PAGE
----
Tennis stars win more earn less at Wimbledon 2016, courtesy Brexit

By: | Published: July 11, 2016 2:25 PM

It rarely happens when you win more and yet earn less. The champions of Wimbledon 2016 faced the same situation, courtesy Brexit.

serena-LSerena Williams has become one of five women, after Maureen Connolly, Margaret Court, Martina Navratilova and Steffi Graf, to hold all four grand slam titles at the same time. (Reuters)

It rarely happens when you win more and yet earn less. The champions of Wimbledon 2016 faced the same situation, courtesy Brexit.

In a historic poll, the British citizens opted to walk out of the European Union on June 23, sending shocks through the global financial markets and plummeting the value of the British pound by 10 per cent, lowest in the last 30 years.

The effect was so much that Serena Williams, who won the women singles of the tournament, took home the prize money worth $380,000 less than it was a few days before the start of the tournament.

Williams beat Angelique Kerber 7-5, 6-3 in the final to win her 22nd major title. She is now tied with Steffi Graf for most major titles in the Open Era.

Williams has become one of five women, after Maureen Connolly, Margaret Court, Martina Navratilova and Steffi Graf, to hold all four grand slam titles at the same time.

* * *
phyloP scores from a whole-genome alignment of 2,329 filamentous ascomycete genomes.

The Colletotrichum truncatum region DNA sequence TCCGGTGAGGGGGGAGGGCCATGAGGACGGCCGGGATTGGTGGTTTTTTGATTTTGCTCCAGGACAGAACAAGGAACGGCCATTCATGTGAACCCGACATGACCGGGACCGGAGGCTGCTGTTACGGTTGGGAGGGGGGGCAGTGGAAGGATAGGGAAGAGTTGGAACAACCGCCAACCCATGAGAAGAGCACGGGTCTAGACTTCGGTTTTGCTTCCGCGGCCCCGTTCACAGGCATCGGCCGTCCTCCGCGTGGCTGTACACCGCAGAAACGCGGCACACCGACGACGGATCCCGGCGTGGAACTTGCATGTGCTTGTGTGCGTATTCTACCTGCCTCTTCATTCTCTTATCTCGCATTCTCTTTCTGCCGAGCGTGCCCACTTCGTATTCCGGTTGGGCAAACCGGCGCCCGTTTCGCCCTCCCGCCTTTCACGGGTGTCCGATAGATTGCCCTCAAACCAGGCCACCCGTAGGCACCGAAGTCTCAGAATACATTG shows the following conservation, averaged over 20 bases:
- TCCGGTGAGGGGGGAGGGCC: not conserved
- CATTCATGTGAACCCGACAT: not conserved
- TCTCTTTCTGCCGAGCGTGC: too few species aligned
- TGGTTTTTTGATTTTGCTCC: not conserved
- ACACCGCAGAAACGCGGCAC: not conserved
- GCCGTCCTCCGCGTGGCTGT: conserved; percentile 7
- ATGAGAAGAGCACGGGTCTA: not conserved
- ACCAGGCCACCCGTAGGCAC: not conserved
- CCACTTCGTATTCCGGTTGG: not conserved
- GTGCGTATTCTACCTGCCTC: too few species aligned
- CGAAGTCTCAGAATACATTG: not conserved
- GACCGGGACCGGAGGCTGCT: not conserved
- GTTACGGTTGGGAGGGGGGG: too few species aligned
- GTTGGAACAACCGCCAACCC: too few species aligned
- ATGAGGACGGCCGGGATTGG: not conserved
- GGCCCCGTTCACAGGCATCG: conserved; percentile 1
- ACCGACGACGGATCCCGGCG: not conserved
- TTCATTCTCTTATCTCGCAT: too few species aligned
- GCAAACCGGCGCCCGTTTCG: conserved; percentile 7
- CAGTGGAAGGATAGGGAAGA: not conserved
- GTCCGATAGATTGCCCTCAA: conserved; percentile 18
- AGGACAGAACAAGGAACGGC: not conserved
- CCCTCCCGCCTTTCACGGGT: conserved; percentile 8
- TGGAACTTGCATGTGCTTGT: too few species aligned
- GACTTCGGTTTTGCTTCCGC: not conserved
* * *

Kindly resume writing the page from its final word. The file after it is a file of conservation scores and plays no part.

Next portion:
She also owns 13 women’s grand slam doubles titles with older sister Venus and has won four Olympic gold medals: singles (2012), doubles (2000, 2008, 2012).

The winner’s prize was worth $2.59 million, which when converted to US dollars was about $380,000 less than it could have been minus the Brexit. Ironic it may sound, but Williams actually took home less amount than her last year’s prize money.

At the start of the tournament, the organisers had increased the prize money by about 5%. The total prize money was equal to roughly $3 million, as the pound traded around $1.50.

But within days, the pound traded at around $1.32, trimming about $360,000 off the prize’s dollar value for the winners of women’s and men’s singles titles.

Men’s singles champion Andy Murray has emerged lucky, however, as being a UK citizen, he needn’t convert his pounds into dollars. It was Murray’s second Wimbledon title in four years.

(With agency inputs)

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